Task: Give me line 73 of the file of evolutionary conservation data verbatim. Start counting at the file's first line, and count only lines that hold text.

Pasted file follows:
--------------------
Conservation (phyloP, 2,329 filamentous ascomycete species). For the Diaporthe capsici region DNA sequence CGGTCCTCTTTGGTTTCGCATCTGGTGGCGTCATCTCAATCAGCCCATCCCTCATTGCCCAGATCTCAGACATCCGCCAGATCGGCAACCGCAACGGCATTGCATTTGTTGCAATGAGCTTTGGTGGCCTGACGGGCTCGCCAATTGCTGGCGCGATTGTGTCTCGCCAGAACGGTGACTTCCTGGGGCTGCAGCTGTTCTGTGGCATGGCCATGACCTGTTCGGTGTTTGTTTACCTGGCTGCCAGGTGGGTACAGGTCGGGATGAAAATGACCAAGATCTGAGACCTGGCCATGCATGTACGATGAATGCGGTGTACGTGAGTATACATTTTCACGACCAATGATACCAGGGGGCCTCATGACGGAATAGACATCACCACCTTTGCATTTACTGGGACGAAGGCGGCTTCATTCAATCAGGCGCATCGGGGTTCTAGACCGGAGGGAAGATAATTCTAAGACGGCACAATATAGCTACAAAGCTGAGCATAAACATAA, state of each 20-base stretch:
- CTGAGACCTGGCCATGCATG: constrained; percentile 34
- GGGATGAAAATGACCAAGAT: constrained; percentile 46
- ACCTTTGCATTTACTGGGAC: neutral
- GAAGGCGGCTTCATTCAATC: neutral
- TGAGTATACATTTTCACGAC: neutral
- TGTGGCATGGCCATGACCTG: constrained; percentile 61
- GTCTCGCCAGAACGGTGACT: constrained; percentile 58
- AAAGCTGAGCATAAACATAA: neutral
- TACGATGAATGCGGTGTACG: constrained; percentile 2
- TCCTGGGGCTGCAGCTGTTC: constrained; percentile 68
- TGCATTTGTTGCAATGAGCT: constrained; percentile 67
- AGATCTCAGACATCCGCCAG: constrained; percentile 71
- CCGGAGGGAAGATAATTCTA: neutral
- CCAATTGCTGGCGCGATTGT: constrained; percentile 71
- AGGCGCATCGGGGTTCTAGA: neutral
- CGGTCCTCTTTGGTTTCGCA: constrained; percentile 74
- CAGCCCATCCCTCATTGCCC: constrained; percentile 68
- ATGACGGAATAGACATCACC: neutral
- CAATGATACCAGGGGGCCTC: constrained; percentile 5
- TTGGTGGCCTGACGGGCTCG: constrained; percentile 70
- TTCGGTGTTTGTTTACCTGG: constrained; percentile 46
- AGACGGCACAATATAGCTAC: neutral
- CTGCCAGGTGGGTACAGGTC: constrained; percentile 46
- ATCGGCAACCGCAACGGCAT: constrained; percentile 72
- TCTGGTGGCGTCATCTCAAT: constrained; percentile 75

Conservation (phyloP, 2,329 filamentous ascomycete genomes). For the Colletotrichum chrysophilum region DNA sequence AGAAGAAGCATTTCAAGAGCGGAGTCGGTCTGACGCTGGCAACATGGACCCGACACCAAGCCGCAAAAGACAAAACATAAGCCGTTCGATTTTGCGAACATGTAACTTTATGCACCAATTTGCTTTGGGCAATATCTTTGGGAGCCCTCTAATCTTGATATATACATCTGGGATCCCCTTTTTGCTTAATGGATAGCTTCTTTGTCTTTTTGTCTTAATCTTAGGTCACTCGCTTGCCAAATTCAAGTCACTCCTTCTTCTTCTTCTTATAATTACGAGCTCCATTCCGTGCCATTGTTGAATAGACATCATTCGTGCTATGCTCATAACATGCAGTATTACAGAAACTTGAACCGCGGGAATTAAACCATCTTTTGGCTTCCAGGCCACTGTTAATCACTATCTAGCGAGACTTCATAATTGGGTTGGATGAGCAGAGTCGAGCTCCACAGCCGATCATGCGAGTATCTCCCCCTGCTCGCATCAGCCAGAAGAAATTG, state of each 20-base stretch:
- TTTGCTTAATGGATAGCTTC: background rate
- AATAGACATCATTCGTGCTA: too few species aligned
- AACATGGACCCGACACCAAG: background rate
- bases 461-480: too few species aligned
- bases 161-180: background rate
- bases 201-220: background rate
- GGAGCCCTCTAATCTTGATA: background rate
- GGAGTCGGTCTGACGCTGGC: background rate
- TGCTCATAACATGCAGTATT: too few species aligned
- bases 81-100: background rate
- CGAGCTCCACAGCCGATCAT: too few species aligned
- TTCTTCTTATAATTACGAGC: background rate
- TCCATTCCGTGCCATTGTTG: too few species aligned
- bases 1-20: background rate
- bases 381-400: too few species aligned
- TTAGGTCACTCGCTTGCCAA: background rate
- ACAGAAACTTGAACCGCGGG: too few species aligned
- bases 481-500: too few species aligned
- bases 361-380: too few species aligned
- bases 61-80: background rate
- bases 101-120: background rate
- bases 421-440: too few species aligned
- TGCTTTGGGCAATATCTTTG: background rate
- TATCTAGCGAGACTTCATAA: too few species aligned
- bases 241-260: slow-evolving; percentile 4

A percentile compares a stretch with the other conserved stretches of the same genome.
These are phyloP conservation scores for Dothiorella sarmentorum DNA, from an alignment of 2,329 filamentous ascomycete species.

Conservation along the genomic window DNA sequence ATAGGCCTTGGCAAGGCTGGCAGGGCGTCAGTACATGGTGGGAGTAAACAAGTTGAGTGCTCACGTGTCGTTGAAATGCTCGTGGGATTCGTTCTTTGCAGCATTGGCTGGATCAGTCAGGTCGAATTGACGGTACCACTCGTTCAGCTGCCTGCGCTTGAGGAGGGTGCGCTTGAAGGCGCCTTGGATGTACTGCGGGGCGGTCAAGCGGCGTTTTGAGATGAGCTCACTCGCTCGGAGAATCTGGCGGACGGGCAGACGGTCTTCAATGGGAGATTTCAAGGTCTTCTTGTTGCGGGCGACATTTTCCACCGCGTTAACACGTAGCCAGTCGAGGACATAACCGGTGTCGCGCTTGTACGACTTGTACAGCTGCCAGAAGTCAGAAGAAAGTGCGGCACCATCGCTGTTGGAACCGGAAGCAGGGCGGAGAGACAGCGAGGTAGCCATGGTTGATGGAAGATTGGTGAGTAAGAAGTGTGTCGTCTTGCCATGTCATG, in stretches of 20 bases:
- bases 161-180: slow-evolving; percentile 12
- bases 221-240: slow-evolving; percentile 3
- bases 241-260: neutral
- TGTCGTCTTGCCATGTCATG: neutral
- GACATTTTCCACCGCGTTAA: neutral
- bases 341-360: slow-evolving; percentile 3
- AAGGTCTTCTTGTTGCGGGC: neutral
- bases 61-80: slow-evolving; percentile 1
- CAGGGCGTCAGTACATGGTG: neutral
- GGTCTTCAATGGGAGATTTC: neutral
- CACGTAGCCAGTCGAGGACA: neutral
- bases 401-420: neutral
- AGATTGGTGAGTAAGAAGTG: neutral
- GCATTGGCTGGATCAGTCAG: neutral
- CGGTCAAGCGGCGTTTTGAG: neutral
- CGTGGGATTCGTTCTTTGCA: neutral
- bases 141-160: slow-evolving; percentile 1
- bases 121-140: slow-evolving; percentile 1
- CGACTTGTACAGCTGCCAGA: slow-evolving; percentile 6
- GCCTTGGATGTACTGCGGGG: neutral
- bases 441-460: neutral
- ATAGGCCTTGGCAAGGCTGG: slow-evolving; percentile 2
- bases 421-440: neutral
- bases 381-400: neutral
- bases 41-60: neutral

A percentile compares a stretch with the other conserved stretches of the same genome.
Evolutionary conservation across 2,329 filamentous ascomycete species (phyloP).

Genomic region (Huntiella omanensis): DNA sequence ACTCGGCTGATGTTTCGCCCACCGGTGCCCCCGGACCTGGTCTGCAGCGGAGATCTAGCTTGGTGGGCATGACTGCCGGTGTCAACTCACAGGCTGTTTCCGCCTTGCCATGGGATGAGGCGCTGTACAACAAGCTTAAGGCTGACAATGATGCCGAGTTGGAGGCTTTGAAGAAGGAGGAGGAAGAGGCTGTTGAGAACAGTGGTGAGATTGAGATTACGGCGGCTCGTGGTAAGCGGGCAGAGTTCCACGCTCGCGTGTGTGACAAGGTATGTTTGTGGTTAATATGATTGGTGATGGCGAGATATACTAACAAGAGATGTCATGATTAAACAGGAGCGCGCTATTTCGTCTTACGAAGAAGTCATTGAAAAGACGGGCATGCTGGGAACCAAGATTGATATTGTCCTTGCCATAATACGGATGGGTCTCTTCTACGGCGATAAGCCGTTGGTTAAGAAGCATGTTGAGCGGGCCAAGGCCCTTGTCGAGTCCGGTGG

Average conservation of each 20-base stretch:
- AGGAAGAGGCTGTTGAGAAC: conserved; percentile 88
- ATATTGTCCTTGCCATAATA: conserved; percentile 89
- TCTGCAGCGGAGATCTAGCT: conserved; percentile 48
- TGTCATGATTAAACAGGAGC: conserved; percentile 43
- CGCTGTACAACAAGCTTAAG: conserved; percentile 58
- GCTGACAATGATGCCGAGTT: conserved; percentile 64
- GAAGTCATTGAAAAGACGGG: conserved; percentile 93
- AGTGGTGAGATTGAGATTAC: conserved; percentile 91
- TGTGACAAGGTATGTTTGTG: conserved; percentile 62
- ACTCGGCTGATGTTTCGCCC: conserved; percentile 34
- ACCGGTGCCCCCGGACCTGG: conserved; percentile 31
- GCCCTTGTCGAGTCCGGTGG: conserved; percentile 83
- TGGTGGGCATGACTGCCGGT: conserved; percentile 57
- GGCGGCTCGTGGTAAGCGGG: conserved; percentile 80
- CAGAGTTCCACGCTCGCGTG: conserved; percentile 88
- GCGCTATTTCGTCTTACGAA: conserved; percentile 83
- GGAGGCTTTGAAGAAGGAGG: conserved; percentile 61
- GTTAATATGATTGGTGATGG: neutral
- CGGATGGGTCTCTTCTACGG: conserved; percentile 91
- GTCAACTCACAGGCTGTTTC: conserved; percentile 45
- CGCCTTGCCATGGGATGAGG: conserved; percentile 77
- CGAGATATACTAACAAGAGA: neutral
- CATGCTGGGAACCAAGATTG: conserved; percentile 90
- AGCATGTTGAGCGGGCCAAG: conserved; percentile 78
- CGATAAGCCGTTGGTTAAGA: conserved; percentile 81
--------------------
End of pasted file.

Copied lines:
- bases 121-140: slow-evolving; percentile 1